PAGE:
I hate this convention to put literals on the left hand side of the comparison. Every time I stumble upon code like this my brains stalls for an instant trying to make sense of the expression. It just looks ugly and wrong in my opinion.
It's also mostly useless because your compiler should warn you about your first construct (and tell you to add a layer of parens if that's what you really want to do).
I realize I'm being a bit irrational with this whole thing but for some reason code like this drives me nuts (that and people not putting space around arithmetical operators and such: int a=2*4+foo(1,2,3)).
I do a ton of code reviews, often as part of an interview process, less often, for embedded developers. Conditionals written with literal lvalues is something of which I tend to take note. You're right, it's not natural, and it's less readable, but there's usually a reason why people do it: experience. If you often work in weakly typed languages, or those which allow for weird coercion in conditional statements, it's sadly often easier to form a habit which guarantees fewer bugs than it is to say "I'll always type the boolean equality/strict equality operator."
"But why don't you use better languages, then?" Because in many cases (low-level resource-constrained systems programming), it's much, much easier to deal with these weird gotchas than to attempt to get exotic  languages such as Python, Ruby, Java, and sometimes even C++ (heap? who needs a heap??), to work. Even in cases where you're able to get these languages to work easily, you're just forcing yourself to become intimately familiar with the internals of some language with which you'll ultimately wind up wrestling . Normally the point of such languages is to abstract away the system. This is the exact opposite of what you need in these environments.
"But it annoys me when people use literal lvalues where they don't need to." Ah, but this is the rub of forming a habit.
1: I'm mostly sarcastic in my use of the word "exotic" here. Don't go crazy, now. ;-)
2: Though to totally contradict myself, I will say that both Rust and Go look very, very interesting here.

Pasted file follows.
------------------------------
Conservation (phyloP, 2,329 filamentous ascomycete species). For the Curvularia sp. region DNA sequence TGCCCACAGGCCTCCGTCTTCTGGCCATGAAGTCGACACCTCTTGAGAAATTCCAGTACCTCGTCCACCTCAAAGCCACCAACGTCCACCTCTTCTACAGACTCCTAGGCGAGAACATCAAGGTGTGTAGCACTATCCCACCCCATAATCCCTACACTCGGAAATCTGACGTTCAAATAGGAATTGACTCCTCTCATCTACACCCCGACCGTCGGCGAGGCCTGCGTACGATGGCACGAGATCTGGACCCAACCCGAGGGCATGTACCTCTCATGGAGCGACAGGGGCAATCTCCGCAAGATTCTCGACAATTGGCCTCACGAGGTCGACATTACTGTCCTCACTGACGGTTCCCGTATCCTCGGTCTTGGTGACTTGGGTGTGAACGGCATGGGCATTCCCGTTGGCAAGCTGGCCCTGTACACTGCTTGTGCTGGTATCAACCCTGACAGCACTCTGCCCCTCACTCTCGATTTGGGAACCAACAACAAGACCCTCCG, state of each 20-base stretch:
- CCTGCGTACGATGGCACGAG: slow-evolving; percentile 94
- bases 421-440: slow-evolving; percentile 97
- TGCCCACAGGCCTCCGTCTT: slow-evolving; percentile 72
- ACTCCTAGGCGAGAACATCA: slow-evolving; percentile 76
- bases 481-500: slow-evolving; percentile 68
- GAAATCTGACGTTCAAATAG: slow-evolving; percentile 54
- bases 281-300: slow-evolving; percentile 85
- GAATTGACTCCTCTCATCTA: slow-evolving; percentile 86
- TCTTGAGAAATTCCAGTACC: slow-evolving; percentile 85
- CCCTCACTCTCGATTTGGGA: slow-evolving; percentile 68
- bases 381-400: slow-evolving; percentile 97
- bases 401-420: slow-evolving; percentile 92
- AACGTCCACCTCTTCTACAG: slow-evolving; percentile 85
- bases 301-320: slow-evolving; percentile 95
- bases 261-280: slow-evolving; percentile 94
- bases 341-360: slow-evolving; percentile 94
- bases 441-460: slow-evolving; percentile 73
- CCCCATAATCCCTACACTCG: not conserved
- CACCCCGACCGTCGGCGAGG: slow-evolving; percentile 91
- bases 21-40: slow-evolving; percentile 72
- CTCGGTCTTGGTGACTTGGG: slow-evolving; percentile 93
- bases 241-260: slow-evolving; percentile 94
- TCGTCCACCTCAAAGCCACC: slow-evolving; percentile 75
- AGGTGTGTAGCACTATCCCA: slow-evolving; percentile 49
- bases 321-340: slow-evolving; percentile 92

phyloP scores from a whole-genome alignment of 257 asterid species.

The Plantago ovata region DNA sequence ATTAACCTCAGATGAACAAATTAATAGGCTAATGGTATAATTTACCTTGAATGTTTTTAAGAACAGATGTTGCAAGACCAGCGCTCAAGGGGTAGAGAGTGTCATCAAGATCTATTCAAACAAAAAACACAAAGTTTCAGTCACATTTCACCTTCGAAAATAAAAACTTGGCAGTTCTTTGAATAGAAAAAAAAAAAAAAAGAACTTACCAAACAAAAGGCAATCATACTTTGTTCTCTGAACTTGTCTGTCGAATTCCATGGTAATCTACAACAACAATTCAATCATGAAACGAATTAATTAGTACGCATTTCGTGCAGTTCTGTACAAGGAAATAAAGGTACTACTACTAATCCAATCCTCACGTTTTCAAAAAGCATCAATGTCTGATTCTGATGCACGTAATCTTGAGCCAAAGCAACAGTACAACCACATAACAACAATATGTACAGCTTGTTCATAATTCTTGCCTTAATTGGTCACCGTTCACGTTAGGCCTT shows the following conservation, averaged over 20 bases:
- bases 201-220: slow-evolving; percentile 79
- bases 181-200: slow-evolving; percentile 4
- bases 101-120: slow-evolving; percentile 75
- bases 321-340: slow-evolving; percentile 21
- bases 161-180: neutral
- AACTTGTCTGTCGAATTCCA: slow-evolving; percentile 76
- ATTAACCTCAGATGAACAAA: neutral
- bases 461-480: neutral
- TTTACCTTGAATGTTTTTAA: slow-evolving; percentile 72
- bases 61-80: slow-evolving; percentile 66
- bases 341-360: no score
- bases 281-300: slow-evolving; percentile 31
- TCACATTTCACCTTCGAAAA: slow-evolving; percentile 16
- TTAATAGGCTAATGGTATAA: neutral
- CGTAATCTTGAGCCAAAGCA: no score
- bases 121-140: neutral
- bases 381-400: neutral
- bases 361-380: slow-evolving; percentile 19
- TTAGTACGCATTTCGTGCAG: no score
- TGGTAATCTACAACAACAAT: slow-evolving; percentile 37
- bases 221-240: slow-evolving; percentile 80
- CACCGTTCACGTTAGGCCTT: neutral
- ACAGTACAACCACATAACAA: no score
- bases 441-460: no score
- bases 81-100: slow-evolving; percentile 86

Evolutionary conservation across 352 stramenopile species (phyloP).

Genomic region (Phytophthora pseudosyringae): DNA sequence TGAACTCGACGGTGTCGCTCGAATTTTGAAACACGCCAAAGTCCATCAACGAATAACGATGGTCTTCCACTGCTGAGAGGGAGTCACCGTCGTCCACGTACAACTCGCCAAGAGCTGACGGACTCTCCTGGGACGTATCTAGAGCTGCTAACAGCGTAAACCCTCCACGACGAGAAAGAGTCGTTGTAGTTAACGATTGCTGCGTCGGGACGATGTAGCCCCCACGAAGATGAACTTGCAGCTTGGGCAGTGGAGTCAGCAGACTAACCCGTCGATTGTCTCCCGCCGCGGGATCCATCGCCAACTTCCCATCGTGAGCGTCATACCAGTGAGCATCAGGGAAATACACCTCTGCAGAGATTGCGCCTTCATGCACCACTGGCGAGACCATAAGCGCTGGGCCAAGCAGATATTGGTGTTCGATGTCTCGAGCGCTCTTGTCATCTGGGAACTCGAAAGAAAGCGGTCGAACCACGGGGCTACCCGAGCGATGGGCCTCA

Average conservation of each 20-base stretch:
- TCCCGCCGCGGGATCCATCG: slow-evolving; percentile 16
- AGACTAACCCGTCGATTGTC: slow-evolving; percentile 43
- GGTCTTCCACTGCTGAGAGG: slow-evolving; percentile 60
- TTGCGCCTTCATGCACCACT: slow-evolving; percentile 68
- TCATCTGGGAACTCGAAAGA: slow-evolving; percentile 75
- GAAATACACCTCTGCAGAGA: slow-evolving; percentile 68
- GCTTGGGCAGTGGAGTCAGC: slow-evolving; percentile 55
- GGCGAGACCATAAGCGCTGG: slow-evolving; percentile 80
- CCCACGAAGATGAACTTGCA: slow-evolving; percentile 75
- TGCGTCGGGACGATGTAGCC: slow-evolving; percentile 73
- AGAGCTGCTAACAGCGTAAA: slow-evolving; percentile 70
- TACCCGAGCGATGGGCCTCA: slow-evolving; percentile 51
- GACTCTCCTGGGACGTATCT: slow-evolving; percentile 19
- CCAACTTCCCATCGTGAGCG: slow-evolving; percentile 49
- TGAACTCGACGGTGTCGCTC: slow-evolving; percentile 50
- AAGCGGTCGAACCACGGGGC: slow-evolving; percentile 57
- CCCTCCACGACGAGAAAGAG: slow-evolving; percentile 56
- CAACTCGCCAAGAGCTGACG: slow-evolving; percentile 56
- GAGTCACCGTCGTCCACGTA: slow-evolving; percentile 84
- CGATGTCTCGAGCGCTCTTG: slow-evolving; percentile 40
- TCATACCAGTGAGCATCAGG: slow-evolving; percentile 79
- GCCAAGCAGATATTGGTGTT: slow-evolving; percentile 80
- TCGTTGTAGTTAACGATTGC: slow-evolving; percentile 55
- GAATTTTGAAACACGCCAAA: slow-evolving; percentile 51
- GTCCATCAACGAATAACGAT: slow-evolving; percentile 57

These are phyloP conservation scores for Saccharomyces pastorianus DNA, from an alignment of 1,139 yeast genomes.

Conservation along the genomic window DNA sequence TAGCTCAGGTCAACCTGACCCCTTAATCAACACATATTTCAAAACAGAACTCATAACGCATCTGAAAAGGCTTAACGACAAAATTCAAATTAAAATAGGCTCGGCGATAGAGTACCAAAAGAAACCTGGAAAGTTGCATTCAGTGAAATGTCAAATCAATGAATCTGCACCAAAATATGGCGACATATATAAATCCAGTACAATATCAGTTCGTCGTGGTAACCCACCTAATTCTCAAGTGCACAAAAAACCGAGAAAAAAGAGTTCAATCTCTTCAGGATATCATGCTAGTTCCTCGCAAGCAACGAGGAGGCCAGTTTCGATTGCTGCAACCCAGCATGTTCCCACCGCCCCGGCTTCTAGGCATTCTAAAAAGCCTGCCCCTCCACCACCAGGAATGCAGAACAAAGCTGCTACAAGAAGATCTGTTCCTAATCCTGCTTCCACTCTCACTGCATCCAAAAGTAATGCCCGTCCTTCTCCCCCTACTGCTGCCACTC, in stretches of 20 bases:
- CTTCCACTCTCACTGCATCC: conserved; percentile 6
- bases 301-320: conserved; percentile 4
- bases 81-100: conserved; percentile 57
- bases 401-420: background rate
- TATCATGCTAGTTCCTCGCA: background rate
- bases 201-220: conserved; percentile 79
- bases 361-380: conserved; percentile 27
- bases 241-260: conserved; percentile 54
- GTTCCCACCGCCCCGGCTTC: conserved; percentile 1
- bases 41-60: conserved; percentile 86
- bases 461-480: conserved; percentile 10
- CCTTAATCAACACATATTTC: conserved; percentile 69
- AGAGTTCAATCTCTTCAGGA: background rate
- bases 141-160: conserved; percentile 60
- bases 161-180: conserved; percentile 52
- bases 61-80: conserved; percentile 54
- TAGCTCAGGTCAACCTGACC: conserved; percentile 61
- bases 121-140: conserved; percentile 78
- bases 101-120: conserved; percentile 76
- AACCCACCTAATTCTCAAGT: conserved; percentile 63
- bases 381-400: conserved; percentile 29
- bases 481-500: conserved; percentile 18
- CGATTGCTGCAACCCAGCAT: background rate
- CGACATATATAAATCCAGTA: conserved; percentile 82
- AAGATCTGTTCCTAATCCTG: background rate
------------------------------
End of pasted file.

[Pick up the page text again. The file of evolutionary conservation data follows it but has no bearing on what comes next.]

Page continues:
There is nothing incorrect or dubious in C about an expression like if (foo = bar), so it wasn't considered a reason to warn the user about for a long time, despite being a rather common culprit for bugs. Compilers popping up warnings about that is a fairly recent event.
I like doing it in certain cases. It definitely helps in a while loop when you are working with a stream, iterator, or stack and pulling items off while it isn't empty. Not really sure about the if, it's just kind of convenient sometimes. Guess it all comes down to preference. Too much use and it becomes very unreadable.
With that if statement, does it first assign the value of db.getNextResult() and then check the elt.shouldProcess variable to see if it is true or false, or does it firstly check to see if elt.shouldProcess is true or false and then load the next result from the database?
According to C99, 6.5.16 clause 4, the order of evaluations on operands is undefined and if an attempt is made to modify or access the operand is after the next sequence point then the behavior is undefined.
Chris, && and || are short-circuited operators that create sequence points. They are exceptions to that rule.
except where noted [e.g. special rules for && and ||], the order of evaluation of operands of individual operators and subexpressions of individual expressions, and the order in which side effects take place, is Unspecified.
This is basic stuff Chris, let's not debate the obvious, this kind of code is all over the place in the Linux kernel.
Also, where is the place in the C99 standard that details the exception? Genuinely curious. When I reviewed the standard, all that is said about the if statement is in section 184.108.40.206, and that says nothing about short circuited logic, certainly nothing about "exceptions to the rule". This seems compiler specific, but I'm happy to be shown to be wrong - if you can point me to the part in the standard.
GCC isn't the only compiler on the planet :-). Other compilers either started doing it more recently, or not at all. The construct it most often warns about is fairly idiomatic on Unix platforms, but not everywhere, so a lot of vendors were not quite as bothered about it.